Application of factorial analysis to a Brazilian metropolitan region considering the Millennium Development Goals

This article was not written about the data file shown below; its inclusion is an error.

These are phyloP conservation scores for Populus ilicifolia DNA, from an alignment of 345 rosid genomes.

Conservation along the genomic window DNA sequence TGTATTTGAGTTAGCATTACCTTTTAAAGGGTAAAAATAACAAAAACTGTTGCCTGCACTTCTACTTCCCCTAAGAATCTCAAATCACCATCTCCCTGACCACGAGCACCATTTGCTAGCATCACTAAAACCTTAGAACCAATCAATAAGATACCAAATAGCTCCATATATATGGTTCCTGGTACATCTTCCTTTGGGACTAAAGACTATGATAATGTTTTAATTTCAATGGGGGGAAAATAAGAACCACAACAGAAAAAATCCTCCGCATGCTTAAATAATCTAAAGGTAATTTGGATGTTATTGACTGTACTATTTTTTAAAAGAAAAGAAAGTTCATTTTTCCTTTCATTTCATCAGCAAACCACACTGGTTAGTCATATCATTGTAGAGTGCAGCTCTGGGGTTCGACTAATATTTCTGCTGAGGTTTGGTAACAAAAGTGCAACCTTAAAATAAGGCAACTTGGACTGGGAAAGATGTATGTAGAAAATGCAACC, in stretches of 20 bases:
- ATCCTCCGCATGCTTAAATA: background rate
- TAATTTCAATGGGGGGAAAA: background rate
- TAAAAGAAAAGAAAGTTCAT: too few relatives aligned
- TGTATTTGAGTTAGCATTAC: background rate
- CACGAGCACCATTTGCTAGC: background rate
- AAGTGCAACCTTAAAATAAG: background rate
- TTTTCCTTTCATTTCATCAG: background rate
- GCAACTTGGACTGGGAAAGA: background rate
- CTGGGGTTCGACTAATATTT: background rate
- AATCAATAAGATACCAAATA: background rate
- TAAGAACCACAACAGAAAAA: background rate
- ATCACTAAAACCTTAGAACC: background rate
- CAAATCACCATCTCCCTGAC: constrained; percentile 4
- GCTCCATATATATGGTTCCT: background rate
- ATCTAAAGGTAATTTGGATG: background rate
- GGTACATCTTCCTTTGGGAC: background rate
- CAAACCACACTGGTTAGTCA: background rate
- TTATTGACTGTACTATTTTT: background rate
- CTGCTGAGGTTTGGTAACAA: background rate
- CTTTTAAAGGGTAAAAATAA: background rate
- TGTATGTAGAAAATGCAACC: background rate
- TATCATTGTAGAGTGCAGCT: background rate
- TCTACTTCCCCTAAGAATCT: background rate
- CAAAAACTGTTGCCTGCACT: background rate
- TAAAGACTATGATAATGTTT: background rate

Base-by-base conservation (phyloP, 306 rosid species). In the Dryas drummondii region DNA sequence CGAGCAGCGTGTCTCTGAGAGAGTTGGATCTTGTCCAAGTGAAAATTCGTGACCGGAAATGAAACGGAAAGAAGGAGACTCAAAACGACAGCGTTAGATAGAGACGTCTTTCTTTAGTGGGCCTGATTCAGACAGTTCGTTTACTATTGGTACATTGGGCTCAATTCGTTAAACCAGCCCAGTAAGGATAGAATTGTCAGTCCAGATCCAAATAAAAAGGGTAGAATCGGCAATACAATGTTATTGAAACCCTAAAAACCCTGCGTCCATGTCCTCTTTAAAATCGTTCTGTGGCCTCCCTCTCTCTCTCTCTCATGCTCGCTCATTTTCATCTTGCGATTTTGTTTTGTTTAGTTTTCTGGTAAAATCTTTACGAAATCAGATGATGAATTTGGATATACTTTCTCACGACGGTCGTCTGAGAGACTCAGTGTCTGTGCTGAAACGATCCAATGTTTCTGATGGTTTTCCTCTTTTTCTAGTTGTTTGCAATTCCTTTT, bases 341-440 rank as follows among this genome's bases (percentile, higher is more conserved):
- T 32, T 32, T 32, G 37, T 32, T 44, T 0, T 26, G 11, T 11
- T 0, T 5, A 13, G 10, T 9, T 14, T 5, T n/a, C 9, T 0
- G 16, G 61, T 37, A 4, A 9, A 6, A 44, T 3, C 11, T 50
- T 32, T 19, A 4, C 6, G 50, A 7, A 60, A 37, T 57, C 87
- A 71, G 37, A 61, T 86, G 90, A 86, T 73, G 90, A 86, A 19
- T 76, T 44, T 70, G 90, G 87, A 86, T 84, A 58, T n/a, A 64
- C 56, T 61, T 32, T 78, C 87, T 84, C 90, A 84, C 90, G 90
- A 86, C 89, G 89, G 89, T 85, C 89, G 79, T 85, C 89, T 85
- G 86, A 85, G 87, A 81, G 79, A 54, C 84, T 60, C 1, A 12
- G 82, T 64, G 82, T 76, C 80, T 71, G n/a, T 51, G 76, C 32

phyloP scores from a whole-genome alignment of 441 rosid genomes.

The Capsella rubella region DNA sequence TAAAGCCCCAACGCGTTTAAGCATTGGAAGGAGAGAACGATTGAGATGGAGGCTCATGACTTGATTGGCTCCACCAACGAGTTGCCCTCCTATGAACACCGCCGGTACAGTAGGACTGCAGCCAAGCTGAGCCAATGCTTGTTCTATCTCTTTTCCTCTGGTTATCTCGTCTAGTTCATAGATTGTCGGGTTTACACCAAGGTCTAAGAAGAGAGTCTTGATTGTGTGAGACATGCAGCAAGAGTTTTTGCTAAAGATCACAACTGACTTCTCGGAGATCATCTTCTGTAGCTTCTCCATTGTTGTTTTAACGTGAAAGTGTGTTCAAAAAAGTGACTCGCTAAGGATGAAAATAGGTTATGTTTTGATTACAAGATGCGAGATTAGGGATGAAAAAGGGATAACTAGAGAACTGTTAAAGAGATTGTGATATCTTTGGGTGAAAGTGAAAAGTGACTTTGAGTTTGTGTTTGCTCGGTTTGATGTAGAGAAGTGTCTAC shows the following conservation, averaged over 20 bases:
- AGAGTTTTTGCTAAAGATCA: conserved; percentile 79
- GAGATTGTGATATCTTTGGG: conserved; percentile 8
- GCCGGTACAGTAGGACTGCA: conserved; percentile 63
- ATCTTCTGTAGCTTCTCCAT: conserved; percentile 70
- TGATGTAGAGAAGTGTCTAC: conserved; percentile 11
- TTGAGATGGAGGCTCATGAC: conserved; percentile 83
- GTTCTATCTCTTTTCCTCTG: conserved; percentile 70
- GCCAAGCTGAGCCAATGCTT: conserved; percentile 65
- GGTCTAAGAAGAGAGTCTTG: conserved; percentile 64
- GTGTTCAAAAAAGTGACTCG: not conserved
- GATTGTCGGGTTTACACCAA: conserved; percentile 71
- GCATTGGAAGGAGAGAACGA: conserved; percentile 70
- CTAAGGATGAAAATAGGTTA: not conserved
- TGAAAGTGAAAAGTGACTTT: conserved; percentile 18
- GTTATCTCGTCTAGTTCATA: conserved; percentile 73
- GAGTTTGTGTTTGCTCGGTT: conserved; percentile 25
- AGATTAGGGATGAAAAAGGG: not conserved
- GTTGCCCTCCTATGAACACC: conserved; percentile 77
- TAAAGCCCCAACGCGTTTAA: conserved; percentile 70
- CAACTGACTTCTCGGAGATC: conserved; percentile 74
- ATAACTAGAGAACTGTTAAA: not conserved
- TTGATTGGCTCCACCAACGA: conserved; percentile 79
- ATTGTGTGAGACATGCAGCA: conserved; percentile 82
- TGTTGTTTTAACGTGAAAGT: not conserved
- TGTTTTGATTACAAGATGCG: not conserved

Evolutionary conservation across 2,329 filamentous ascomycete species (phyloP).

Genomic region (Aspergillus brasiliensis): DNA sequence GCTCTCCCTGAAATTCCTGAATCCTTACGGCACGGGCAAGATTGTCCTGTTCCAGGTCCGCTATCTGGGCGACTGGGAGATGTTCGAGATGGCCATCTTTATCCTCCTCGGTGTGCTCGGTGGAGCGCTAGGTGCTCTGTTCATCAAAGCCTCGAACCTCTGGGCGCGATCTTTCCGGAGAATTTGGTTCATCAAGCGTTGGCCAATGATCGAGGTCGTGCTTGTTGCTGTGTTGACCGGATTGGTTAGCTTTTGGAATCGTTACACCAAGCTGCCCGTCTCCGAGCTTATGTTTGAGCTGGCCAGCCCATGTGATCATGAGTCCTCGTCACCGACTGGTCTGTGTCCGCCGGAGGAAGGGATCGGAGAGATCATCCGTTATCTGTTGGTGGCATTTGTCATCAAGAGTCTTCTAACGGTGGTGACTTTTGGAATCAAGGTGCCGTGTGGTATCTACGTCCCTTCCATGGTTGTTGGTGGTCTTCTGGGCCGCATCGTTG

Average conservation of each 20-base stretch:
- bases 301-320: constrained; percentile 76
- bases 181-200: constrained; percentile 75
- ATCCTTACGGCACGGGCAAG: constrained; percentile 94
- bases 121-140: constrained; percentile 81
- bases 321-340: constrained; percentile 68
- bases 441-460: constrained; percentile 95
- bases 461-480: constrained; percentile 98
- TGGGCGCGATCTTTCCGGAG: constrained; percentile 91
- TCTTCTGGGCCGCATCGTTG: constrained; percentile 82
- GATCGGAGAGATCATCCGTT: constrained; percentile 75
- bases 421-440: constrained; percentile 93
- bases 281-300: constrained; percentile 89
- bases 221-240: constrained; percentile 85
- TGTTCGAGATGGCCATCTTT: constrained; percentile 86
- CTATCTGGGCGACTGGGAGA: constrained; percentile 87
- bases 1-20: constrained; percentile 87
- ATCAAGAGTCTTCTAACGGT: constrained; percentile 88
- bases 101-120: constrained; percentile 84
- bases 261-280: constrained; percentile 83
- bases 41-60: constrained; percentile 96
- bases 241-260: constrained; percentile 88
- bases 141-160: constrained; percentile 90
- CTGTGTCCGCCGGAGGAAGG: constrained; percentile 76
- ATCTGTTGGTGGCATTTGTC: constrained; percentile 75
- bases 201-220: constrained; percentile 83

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The Millennium Development Goals (MDGs) were established by the United Nations (UN) in an attempt to mitigate environmental and economic distortions that exist worldwide. To identify opportunities to meet the aspirations of the MDGs, a few indicators (as Human Development-HDI-and the Gini indexes) were used in order to demonstrate existing inequalities among populations. This approach is also present in studies of such nature, in which electric energy intensity has been proposed as a way of overcoming the limitations of energy use assessment and its relationship with economic growth by means of the gross domestic product, seeking to impart evidence that can explain the environmental indexes more substantially. This article uses the factor analysis, a multivariate statistical analysis, to indicate the most closely correlated characteristics to the paths of human dignity and sustainable energy use. The aim of such analysis is to characterize regions and their clusters of typically urban cities to subsidize decision makers in the changes for the present and future populations of these cities. The chosen cities for this study are located in the Metropolitan Region of Paraiba Valley and Northern Coast (MRPV), at an economic hub represented by the cities of Sao Paulo and Rio de Janeiro, with historic features often associated with their economic development. However, social choices, the cultural background in the region and geographical limitations represented by the Serra da Mantiqueira and Serra do Mar have defined peculiar characteristics to the region. The contribution of using electric energy to the development of positive actions towards the MDGs when coupled with the provision of benefits to less favored populations, as well as the autonomy suggested by the results to women, a reduction of the proliferation of diseases and extreme poverty, among other aspects, were achieved with the proposed analysis. (C) 2015 Elsevier Ltd. All rights reserved.